Tuesday, October 20, 2009

SILENT LIGHT (Carlos Reygadas, 2007, Mexico)

Johan is torn apart by the conflict between duty and desire, a war whose peripheral victims languish in silent desperation while he fulfils his naked greed. Johan is the Patriarch of a religious family, his life slowly ticking away, burdened by the love for another woman. Johan’s guilt, like an accusatory beam of an interrogator’s light, has measurable weight but remains silent in those vast empty spaces between heavenly bodies.

Director/writer Carlos Reygadas begins the film with a beautiful sunrise, the stars melting into the waxy morning sky, the glowing clouds pregnant with life as the camera slowly pans down to a lonely farmhouse underlined by a rutted dirt road. Inside, a family is praying before breakfast, the monotonous clock counting away the seconds, while Reygadas cuts to each face in turn: the shy and fidgeting children, the dutiful teenagers and his solemn wife. This familial panorama is cold with unspoken dread, like a tumorous disease diagnosed but afraid to be spoken aloud for fear of giving birth to it’s malignant reality. Johan has confessed his unfaithfulness to his wife Esther but remains a purposeful slave to his transgression, often leaving her to fill Marianne with his lust, a dichotomy of animal instinct versus the cognitive reasoning of a deferential husband.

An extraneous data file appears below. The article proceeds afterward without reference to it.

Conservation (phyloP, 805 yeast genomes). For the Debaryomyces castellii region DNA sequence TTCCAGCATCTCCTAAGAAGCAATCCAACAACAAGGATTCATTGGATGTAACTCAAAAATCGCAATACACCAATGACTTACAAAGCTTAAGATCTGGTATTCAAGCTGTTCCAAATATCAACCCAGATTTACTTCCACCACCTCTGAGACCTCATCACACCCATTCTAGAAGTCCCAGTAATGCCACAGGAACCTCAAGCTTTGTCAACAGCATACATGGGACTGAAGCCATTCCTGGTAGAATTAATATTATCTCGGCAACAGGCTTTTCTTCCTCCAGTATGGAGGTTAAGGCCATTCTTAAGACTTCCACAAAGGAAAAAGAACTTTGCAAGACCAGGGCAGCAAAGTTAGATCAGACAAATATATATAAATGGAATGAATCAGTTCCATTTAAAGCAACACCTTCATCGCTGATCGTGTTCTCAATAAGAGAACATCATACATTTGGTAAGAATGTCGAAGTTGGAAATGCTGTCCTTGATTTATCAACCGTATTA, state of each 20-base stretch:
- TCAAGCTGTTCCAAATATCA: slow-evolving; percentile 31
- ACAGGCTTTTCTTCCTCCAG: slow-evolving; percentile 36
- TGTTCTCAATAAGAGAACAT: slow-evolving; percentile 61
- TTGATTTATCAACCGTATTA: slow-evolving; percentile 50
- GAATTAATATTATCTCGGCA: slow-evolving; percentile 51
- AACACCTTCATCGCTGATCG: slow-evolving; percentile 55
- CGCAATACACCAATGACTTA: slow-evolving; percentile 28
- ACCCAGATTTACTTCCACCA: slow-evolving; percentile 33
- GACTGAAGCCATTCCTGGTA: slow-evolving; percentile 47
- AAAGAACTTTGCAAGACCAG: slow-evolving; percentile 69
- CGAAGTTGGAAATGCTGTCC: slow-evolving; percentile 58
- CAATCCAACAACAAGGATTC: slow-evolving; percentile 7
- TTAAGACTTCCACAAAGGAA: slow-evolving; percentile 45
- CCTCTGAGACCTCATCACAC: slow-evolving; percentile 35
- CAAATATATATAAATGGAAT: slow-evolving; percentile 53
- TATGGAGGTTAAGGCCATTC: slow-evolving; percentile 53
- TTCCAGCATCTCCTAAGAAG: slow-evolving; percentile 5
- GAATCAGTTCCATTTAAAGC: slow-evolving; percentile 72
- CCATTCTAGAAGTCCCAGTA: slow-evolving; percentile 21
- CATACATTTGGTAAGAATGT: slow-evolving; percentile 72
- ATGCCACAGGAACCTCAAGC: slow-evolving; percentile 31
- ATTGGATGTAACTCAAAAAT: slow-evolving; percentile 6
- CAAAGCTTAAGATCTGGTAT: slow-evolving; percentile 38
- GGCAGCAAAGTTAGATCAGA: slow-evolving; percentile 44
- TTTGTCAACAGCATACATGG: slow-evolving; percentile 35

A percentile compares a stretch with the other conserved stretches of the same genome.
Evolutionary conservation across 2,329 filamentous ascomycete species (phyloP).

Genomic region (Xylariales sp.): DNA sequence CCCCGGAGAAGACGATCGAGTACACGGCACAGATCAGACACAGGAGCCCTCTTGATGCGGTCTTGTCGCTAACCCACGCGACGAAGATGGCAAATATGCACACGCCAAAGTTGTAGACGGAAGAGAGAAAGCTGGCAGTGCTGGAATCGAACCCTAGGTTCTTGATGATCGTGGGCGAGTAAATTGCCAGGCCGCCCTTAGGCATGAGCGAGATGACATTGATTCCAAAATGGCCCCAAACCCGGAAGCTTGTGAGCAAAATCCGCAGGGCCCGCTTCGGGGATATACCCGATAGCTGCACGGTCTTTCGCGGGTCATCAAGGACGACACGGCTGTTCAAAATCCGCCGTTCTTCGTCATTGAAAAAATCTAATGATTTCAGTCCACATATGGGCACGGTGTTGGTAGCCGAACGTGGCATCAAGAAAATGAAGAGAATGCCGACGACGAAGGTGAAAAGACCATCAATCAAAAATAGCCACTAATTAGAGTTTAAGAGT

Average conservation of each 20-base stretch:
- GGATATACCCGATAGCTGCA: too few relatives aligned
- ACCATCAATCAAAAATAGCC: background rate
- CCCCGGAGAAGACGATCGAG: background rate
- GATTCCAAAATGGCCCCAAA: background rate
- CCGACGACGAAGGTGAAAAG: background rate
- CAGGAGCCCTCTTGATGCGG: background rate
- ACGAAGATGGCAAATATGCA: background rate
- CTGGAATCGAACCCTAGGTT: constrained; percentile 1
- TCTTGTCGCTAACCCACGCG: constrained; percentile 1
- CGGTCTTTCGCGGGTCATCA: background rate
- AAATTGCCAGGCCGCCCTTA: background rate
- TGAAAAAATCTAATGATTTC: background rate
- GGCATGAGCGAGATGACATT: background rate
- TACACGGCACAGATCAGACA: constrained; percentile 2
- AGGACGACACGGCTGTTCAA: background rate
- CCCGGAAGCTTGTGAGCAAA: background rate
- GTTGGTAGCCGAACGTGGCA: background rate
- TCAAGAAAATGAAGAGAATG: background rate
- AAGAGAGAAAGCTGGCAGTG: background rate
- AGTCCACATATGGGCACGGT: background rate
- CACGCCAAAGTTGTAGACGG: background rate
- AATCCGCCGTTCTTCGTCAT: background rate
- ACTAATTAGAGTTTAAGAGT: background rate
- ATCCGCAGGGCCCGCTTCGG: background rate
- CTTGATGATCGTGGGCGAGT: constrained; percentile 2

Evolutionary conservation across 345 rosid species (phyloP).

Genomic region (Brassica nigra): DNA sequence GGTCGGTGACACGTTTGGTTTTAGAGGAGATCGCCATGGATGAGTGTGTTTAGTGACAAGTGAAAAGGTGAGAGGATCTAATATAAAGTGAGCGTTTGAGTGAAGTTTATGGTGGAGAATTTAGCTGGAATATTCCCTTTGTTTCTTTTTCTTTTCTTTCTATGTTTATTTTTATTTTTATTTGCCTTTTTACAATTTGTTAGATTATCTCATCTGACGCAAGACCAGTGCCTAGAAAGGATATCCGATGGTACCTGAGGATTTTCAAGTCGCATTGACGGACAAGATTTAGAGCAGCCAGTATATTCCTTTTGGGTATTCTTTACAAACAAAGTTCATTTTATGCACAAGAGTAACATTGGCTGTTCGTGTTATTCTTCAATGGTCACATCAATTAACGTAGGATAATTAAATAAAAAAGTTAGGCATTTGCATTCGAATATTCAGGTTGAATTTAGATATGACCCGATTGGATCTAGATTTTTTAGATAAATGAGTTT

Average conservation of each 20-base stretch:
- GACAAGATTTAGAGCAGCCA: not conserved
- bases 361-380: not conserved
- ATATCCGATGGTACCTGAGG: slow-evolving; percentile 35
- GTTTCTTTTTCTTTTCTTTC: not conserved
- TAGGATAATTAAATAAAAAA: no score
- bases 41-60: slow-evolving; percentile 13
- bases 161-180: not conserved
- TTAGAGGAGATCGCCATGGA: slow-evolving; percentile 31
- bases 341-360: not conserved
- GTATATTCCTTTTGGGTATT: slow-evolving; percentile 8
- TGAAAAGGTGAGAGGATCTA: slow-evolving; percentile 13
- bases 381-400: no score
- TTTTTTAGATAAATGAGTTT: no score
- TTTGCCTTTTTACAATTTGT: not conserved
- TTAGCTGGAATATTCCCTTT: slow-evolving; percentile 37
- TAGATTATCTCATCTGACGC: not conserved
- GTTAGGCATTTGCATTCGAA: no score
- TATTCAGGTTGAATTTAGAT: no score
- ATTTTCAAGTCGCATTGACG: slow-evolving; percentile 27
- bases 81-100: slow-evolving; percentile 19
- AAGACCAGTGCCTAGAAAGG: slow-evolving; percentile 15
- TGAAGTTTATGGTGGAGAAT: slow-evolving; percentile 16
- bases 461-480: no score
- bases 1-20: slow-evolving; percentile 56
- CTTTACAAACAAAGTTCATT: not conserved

In one absorbing scene, he and Ester bathe the children in a small pool, the scene something like an ancient baptismal service, and she soon washes the legs of her teenage daughter with care and dignity. Later, after Esther’s death, we see the grandmother and same daughter cleaning her corpse in the exact same manner, but ripe with a maddening sadness and despair. The ghost of Tarkovsky and the spirit of Dreyer haunt this grimly beautiful inner world while Malick’s shadow is cast upon the natural contours of human vistas and bleeding skies.

The narrative climax is an unburdening of guilt, as Marianne hovers over Esther’s body, a single teardrop bringing the illusion of life and vitality back to the dead, a longing to unlock those secret vaults where selfishness lurks and sometimes overpowers our instincts. Last goodbyes are spoken softly to the gentle sunset as a single moth flutters through the open window like a soul searching for the heavenly incandescence, to burn out until the cycle begins anew.

Final Grade: (A)

1 comment:

smarthotoldlady said...

Actually a beautiful description of the movie. You truly wax poetic on this one. It's on my to-view list. Seems almost Marquez-ish to me.